Black holes or galaxies: Which came first?

According to data, black holes not only existed at the dawn of time but also gave life to new stars and accelerated the formation of galaxies.

Publication: 13.02.2024 - 11:16
Black holes or galaxies: Which came first?
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Data from the James Webb Space Telescope suggests that black holes could have been responsible for giving life to new stars.

Findings that overturn theories on how black holes shaped the universe challenge the traditional view that black holes formed after the first stars and galaxies. Black holes may have significantly accelerated the birth of new stars during the universe's very first 50 million years, a mere blink in its 13.8 billion-year history.


According to the information featured in Popular Science Türkçe, Joseph Silk, a physics and astronomy professor at Johns Hopkins University and the Sorbonne University Astrophysics Institute and the lead author of the study, said, "We know these monstrous black holes are located in the centers of galaxies near our own, but what's truly surprising is their presence at the beginning of the universe, almost acting as building blocks or seeds for the first galaxies. These structures, acting like giant star-formation amplifiers, have indeed supported everything. We wouldn't have thought such a thing possible; it could entirely shake up what we know about how galaxies formed."

The study was published in the Astrophysical Journal Letters.

Galaxies observed through Webb from the very early universe appear much brighter than scientists predicted, containing an extraordinary amount of young stars and supermassive black holes, according to Silk.

Traditionally, it was believed that black holes formed after the collapse of supermassive stars and that the universe's first dark voids were illuminated by galaxies formed after the first stars. However, Silk's team's analysis suggests that black holes and galaxies coexisted within the first 100 million years, influencing each other's fate. Silk likens this period to the early days of January if the entire history of the universe were a 12-month calendar.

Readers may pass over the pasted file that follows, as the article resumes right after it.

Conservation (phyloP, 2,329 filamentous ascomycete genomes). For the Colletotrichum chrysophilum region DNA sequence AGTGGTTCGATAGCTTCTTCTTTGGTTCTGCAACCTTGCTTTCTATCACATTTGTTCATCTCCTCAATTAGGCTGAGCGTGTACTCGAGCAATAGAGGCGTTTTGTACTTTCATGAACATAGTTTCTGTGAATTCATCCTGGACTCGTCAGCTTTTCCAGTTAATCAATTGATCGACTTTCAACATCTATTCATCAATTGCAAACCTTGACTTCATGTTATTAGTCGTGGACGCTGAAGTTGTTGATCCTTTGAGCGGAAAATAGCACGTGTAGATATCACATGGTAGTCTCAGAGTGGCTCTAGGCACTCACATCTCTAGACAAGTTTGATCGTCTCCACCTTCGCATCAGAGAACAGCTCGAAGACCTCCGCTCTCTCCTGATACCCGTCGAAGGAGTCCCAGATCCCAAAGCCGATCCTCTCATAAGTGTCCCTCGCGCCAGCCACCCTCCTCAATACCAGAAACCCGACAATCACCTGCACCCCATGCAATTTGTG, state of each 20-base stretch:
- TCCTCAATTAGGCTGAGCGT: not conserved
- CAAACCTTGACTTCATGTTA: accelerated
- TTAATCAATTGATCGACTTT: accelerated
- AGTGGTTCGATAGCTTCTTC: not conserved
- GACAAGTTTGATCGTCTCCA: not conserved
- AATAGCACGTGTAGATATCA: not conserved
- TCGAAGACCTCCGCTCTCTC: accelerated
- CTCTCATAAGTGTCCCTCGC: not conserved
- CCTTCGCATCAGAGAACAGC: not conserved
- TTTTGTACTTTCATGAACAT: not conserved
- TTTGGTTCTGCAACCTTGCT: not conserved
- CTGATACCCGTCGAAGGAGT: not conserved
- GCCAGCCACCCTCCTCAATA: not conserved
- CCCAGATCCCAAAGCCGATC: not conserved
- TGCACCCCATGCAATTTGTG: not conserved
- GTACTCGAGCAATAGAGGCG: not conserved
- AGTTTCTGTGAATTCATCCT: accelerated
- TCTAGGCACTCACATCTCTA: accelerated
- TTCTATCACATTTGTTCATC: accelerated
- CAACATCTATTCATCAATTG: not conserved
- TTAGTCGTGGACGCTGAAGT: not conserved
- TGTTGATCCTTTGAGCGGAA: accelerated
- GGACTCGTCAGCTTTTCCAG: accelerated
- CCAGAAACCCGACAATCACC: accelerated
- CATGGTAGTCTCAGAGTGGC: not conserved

"We argue that material flowing out from black holes compressed gas clouds, converting them into stars and greatly accelerating the rate of star formation," Silk explains. "Otherwise, it's very hard to understand where these bright galaxies came from since they are usually smaller in the universe's early periods. How could they form stars so quickly?"

In regions with black holes, gravity is so strong that nothing, not even light, can escape its pull. This force creates powerful magnetic fields, causing violent storms and turbulent plasma, ultimately acting as massive particle accelerators, says Silk. This process likely led Webb's sensors to detect more of these black holes and bright galaxies than scientists expected.

"We can't see these violent winds or jets very far away, but we know they must exist because we see many black holes in the universe's early times," Silk explains. "These massive winds from black holes compress nearby gas clouds, converting them into stars. This is the missing link explaining why these first galaxies are much brighter than we expected."

Silk's team hypothesizes that the young universe went through two phases. In the first, rapid streams of matter ejected from black holes accelerated star formation, and in the second phase, these outflows slowed down. A few hundred years after the Big Bang, supermassive black holes' magnetic storms caused gas clouds to collapse, forming new stars at much higher rates than observed in normal galaxies billions of years later. As these strong outflows transitioned into a type of energy conservation, reducing the amount of gas available for star formation in galaxies, the rate of star formation slowed down.

"Initially, we thought galaxies formed when a giant gas cloud collapsed," Silk explains. "The real surprise was finding a seed in the middle of that cloud; a large black hole that helped convert the cloud's interior into stars at a much higher rate than expected. That's why the first galaxies appear incredibly bright."

The research team hopes that future observations with Webb, along with a more precise counting of the early universe's stars and supermassive black holes, will help confirm their calculations. Silk also expects these observations to provide more clues about the evolution of the universe.

"The real question is; what was at our beginning? The Sun is just one of 100 billion stars in the Milky Way galaxy, and there's also a supermassive black hole at its center. What's the connection between the two?" he says. "Within a year, we'll have a much better idea, and many of the questions we have will start to find answers."

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